Blood flow restriction (BFR) training to improve aerobic endurance
Incorporating blood flow restriction (BFR) into a high intensity OR low-intensity training programme can have a positive effect on aerobic endurance.
Firstly, it is important to understand some of the ways that aerobic training can improve endurance and overall performance…
Aerobic training can:
- Increase muscle glycogen content (energy storage)
- Increase stroke volume (the amount of blood pumped by the heart in one contraction and therefore the amount of oxygen transported to the working muscles)
- Decrease heart rate (so the heart needs to work less to deliver the oxygen)
These changes are usually seen after a period of high-intensity aerobic training. However, using BFR during low-intensity exercise can illicit these same responses. The result: physiological adaptations that improve performance.
What does the research show? Physical activity with BFR is more beneficial for endurance than without:
Intervention: 2 weeks of walking training using BFR on the legs (20 minute walk, twice a day, 6 days a week)
Result: BFR training increased aerobic endurance capacity (known as Vo2 max) by 11.6%
Furthermore, applying BFR during high-intensity exercise can have more benefits than high-intensity exercise alone:
Intervention: 4 weeks of treadmill running using BFR on the legs (2 x HIIT sessions a week – 30s on, 30s off at 80% peak running velocity)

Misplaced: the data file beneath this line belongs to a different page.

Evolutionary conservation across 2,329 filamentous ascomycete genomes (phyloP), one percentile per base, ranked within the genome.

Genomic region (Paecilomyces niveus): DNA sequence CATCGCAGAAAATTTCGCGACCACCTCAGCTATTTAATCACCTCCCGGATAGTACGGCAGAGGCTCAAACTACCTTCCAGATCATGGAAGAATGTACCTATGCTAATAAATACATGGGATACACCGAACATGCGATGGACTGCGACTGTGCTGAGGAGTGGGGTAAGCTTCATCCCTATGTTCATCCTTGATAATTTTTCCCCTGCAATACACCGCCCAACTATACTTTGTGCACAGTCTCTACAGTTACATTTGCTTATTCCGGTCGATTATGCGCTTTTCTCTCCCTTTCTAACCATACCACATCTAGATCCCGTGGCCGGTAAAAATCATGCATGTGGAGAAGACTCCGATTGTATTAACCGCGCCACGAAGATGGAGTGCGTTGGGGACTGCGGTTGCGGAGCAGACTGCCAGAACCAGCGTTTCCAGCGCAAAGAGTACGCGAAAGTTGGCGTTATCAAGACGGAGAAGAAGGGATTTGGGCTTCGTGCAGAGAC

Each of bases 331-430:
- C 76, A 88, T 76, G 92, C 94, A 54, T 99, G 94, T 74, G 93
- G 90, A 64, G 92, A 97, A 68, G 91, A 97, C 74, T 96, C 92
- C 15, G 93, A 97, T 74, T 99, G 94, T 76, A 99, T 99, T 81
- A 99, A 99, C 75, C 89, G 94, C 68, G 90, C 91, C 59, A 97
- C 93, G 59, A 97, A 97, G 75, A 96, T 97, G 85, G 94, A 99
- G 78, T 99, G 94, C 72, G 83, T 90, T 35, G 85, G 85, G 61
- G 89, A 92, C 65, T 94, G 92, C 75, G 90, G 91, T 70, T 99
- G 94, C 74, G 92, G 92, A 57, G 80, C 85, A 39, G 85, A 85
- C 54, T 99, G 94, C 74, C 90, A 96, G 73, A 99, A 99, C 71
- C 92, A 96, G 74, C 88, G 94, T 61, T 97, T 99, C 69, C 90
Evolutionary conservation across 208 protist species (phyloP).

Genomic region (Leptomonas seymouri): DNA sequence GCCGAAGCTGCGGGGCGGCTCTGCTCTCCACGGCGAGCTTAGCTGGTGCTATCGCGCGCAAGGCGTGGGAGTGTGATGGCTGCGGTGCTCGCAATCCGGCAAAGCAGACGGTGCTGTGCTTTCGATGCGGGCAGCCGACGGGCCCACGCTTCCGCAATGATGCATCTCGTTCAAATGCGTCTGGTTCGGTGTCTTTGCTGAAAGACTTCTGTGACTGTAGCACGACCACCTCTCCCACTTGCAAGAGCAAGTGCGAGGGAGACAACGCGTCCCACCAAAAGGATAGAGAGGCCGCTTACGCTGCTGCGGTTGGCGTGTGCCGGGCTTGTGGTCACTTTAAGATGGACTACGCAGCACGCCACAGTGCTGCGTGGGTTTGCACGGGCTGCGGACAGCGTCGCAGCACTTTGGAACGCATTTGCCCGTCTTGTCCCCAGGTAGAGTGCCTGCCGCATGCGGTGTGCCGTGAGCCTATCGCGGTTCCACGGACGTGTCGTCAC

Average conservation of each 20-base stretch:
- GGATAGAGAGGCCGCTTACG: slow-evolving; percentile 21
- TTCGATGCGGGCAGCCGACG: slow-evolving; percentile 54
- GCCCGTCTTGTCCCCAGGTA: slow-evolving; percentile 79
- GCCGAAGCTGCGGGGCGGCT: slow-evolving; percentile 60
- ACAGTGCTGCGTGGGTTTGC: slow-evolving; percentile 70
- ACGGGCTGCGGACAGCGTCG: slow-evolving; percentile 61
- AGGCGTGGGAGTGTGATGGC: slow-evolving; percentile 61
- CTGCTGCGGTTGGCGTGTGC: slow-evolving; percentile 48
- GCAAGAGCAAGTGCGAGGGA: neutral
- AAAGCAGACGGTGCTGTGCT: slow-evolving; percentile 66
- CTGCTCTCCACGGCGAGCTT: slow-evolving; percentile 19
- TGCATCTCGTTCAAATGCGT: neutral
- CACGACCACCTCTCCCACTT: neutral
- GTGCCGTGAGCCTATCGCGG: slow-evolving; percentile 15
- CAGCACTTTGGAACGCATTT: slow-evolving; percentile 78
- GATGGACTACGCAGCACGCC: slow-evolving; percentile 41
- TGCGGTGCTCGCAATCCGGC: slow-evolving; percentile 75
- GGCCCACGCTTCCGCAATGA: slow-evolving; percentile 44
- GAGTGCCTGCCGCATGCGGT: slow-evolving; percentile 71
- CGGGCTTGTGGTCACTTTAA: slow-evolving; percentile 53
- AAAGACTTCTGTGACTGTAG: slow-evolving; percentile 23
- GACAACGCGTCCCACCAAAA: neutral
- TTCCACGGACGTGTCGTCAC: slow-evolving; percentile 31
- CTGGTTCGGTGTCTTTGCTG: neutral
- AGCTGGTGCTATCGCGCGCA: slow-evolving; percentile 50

Result: BFR training improved running economy (which allows for a higher running velocity whilst using the same relative oxygen consumption – VO2)
What happens during aerobic exercise using BFR to elicit these responses?
Greater stress on the cardiovascular system…
- When we train, heart rate increases in order to pump oxygenated blood around the heart. We also have a lowered venous return (less deoxygenated blood returning to the heart). The result = reduced stroke volume. This induces strain on the cardiovascular system as a whole.
Why is this important and what are the practical applications?
- Those who are unable to undertake high-intensity exercise (injured/recovering) can use light stimulus BFR training as an efficient training stimulus without much mechanical stress on the body. This can reduce the risk of injury/re-injury and aid recovery.
- Those looking to taper their training (before competition etc.) can still improve performance whilst not straining the body.
- Utilising BFR during high-intensity exercise can add to the physiological adaptations observed after normal training – such as improved running economy.